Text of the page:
Driving in the United States

You must understand the local, state and federal laws if driving in the U.S.
You must understand the local, state and federal laws if driving in the U.S.
Photo via Pixabay

Driving in the United States

Remember that cars drive on the right side of the road in the USA. If you plan to drive in the U.S., you must understand the local, state and federal laws regarding driving. The best recommendation is to consult the Department of Motor Vehicles (DMV) in the state in which you would like to drive. If you purchase a car, you must also purchase insurance to cover yourself and passengers. Never drive after drinking alcohol and never get into the car with a driver who has been drinking. Always wear a seat belt.

Local Departments of Motor Vehicles (DMV)

Local DMV offices may be found through an Internet search, or by visiting the state's official DMV website. For more details about the DMV and driving in the U.S., please refer to the Resources section of our website.

International Driver's License

If you intend to drive in the U.S., we strongly recommend that you get an international driver's license before you leave your home country. You cannot get one in the U.S. Depending on the day you obtain your International Driver's License, it should be valid in any state for up to one year.

Foreign Driver's License (Home Country Driver's License)

All U.S. states recognize foreign drivers' licenses. In most cases, your license will be valid for up to 4 months after the date you enter the U.S. Consult the DMV in the state where you wish to drive to confirm the length of validity and the rules for driving with a foreign driver's license. Your foreign license is valid if accompanied by your international passport.

Obtaining a Driver's License in the U.S.

Contact the local Department of Motor Vehicles (DMV) for the state where you will be working to find out whether you are eligible to apply for a U.S. driver's license. If eligible, obtain a copy of the state driver's manual from the DMV so that you can learn the state's driving rules, and study for the written test and the driving test. Ask which documents you need to present to the DMV when applying for a license.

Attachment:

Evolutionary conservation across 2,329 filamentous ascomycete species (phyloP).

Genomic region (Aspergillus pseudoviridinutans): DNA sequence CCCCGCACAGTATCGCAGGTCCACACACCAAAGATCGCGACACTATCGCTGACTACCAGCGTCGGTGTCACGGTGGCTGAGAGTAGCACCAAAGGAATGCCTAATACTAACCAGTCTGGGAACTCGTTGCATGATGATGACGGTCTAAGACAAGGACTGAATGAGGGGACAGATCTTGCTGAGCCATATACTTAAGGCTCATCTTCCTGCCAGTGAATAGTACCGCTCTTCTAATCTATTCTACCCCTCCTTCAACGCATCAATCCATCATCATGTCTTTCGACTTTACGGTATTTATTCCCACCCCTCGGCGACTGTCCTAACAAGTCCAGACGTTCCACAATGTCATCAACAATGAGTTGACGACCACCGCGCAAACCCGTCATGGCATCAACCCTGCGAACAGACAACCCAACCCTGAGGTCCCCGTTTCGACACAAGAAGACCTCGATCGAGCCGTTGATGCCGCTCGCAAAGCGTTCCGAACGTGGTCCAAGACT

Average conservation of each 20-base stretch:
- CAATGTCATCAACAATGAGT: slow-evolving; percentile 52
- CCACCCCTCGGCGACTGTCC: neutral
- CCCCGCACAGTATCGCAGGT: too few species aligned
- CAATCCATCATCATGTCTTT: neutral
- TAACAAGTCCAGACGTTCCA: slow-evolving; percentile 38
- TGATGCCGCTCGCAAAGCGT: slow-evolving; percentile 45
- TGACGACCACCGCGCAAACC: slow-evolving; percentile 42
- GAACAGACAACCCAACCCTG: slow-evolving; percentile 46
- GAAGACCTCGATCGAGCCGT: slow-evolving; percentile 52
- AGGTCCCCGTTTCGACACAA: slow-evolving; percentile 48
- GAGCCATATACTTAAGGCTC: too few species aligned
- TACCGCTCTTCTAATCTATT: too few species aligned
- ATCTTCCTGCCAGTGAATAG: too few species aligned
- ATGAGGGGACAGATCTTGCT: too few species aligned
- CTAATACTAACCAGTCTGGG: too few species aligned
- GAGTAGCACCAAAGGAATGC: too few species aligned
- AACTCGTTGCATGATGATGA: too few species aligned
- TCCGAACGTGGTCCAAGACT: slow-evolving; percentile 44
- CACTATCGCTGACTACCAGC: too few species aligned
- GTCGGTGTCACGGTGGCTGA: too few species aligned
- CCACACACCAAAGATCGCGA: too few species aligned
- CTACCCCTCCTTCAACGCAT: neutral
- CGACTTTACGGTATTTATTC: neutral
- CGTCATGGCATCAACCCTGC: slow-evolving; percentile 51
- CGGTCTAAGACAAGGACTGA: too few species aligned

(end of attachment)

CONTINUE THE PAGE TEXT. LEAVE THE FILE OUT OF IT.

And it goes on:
At a minimum, you will probably be required to show the following documents in order to apply for a state license:

  • Passport
  • Home country driver's license
  • International driver's license
  • Social Security card

Motorcycles require a special driver's license, and many states have laws requiring that you wear a helmet. The accident and sickness insurance provided by InterExchange will not cover you in the event of an accident while you are driving a motorcycle.

What to Do in the Event of a Car Accident

In the event of a car accident, find out if anyone is injured. If someone requires medical attention, or to report the accident, dial 911 from any phone. 911 is the free direct number for emergency services with the local police anywhere in the U.S. If possible, do not move your car until the police arrive and are able to assess the accident scene. While waiting for the police, exchange the following information with the driver of the other car:

  • Name, telephone number and license ID number.
  • License plate number, model and year of the car.
  • Registration number and expiration date.
  • Name of the insurance company and policy number.

If there are any witnesses, ask for their names, telephone number and address in the event of insurance problems. If you have a phone with a camera, takes pictures of the damage and accident scene. If you have hit a parked car, you must leave your name, phone number and license plate number on a piece of paper and put it under the windshield wiper, so they may contact you. Also write down the car's license number and model of the car.

Failure to leave your information or report the accident is considered a crime.

Make sure that any car you drive has insurance that will cover you as a driver or a passenger in the event of an accident.

You are responsible for any fines for moving violations or parking tickets. Failure to honor these fines may impair your ability to get a visa to the U.S. in the future.

Use Extra Caution

  • Follow posted speed limits.
  • Stay on marked roads.
  • Be aware of special weather and road conditions (e.g., snow, black ice, fog, flooding and detours/construction).
  • Use extra care around school buses.
  • Follow parking rules.
  • Be aware of pedestrians and crosswalks.
  • Don't always trust GPS. Be aware of Road Closed and Bridge Out signs to steer clear of danger.
U.S. Department of State-Designated J-1 Visa Sponsor
Alliance for International Exchange
The International Coalition for Global Education and Exchange
European-American Chamber of Commerce New York
Global Ties U.S.
International Au Pair Association
WYSE Travel Confederation